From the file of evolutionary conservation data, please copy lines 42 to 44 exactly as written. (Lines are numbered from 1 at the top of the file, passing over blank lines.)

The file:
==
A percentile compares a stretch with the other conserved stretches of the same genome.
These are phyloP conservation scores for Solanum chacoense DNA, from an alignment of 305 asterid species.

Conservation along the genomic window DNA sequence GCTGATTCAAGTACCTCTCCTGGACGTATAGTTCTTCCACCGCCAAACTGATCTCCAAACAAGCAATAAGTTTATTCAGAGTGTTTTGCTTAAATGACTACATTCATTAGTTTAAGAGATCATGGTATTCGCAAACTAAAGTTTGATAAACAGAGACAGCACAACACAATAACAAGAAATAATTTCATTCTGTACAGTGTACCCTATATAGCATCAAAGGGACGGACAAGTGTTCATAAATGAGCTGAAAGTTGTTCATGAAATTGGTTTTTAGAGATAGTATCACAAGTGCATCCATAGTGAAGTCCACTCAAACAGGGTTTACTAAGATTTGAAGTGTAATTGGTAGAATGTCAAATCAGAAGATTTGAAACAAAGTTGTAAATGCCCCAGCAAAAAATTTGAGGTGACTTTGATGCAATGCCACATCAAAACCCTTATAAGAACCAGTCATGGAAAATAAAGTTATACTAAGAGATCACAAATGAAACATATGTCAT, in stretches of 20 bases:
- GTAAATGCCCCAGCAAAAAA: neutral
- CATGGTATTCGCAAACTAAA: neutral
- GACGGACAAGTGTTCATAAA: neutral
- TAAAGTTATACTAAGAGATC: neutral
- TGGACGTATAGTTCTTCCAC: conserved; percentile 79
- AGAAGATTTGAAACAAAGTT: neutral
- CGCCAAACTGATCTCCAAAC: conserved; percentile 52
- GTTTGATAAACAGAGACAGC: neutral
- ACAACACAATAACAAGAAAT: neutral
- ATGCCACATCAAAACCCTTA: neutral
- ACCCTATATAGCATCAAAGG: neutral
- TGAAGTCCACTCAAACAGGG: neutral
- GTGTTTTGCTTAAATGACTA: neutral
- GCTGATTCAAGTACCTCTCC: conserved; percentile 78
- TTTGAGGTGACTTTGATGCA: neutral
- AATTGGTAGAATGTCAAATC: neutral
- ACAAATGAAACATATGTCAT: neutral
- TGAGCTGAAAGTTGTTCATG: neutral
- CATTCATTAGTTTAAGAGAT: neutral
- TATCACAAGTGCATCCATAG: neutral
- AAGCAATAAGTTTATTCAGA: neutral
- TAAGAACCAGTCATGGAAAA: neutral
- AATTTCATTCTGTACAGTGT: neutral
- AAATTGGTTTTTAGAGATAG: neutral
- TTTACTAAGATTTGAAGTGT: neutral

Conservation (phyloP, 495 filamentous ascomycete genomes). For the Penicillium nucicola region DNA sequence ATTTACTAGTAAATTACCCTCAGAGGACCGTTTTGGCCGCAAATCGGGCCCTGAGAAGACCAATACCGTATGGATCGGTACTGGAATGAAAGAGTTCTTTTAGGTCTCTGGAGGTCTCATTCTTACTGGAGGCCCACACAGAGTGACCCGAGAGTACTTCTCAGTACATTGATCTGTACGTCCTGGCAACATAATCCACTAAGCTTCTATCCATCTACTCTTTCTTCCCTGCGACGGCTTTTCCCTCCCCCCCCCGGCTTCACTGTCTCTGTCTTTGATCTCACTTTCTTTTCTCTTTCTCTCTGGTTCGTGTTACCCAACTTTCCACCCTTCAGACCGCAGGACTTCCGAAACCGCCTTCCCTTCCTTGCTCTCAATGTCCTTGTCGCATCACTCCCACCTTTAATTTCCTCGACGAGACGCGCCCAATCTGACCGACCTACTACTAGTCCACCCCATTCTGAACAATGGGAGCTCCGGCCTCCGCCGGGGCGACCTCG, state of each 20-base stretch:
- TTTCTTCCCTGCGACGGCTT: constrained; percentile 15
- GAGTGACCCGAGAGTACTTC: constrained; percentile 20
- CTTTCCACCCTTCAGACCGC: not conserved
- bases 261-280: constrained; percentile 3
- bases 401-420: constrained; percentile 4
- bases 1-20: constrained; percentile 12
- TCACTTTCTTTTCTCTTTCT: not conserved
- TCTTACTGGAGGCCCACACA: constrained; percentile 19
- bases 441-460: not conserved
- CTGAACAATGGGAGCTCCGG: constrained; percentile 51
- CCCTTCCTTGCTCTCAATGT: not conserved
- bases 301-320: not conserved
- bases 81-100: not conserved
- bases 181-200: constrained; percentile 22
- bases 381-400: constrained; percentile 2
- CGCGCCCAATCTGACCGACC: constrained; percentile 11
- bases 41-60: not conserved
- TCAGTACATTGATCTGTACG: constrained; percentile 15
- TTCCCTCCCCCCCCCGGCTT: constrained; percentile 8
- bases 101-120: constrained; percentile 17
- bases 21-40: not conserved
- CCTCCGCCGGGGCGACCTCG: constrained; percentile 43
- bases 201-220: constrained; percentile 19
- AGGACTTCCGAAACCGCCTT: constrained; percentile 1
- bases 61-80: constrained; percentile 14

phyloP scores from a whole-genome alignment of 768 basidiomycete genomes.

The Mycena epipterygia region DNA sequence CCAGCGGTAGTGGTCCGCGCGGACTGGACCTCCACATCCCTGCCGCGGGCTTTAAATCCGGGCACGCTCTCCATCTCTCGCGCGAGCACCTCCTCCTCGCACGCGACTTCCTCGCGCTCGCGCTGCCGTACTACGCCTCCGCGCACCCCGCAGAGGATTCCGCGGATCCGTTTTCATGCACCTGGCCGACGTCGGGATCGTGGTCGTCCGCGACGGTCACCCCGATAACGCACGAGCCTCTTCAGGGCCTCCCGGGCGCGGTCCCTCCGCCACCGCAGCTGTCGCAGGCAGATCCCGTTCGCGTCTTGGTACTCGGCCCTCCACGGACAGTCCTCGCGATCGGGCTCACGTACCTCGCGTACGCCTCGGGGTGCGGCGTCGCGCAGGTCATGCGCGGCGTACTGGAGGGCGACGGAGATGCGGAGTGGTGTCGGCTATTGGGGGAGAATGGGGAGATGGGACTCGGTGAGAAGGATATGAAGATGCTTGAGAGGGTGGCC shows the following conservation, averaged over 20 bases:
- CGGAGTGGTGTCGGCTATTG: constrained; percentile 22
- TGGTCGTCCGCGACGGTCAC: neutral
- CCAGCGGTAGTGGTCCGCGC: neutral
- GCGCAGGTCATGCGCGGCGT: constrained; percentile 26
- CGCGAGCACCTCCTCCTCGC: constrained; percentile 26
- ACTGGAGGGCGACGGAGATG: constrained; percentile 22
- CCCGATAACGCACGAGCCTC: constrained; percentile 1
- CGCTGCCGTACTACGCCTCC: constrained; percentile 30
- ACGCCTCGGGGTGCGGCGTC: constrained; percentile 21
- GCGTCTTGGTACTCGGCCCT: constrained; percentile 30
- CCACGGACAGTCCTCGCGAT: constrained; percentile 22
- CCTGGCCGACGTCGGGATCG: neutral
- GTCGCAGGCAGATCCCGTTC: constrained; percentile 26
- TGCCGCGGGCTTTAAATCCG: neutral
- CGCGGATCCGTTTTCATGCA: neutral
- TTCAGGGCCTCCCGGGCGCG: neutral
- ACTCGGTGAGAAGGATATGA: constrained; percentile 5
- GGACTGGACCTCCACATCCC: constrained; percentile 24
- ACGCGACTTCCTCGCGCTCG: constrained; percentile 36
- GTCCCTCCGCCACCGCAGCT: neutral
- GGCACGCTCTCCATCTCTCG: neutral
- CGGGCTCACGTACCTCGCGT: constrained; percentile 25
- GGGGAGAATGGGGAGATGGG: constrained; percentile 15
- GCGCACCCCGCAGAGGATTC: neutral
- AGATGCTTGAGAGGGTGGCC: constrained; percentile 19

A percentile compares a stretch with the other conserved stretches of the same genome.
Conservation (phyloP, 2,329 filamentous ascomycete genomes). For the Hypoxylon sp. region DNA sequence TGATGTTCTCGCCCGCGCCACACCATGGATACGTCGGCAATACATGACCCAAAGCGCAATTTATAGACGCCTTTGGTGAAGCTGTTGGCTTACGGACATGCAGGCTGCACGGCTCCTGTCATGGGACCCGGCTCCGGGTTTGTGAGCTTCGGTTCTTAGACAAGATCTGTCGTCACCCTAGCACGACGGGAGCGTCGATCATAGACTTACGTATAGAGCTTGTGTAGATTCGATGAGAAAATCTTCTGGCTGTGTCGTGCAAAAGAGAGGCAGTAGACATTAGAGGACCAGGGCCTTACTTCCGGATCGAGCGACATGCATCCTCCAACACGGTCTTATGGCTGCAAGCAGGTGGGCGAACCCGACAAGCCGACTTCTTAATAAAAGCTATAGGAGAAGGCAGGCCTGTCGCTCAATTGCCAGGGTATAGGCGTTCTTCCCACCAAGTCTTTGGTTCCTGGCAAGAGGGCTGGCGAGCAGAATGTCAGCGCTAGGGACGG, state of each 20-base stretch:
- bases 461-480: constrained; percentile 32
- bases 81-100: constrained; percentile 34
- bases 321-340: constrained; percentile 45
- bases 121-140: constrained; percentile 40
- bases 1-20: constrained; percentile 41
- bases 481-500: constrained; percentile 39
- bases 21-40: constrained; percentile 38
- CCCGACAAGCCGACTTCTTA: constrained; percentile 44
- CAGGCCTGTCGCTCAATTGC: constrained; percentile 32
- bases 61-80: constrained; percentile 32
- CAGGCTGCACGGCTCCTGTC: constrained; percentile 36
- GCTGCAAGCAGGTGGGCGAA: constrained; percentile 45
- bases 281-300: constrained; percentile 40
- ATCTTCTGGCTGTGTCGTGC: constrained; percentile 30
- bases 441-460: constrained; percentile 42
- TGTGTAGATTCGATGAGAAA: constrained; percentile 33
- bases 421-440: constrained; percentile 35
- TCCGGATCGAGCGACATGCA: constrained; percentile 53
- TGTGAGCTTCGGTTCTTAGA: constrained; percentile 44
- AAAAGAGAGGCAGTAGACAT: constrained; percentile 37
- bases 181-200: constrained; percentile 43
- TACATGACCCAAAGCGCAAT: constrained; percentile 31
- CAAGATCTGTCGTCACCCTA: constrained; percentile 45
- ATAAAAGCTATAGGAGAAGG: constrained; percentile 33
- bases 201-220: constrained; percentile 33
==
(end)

- bases 81-100: not conserved
- bases 181-200: constrained; percentile 22
- bases 381-400: constrained; percentile 2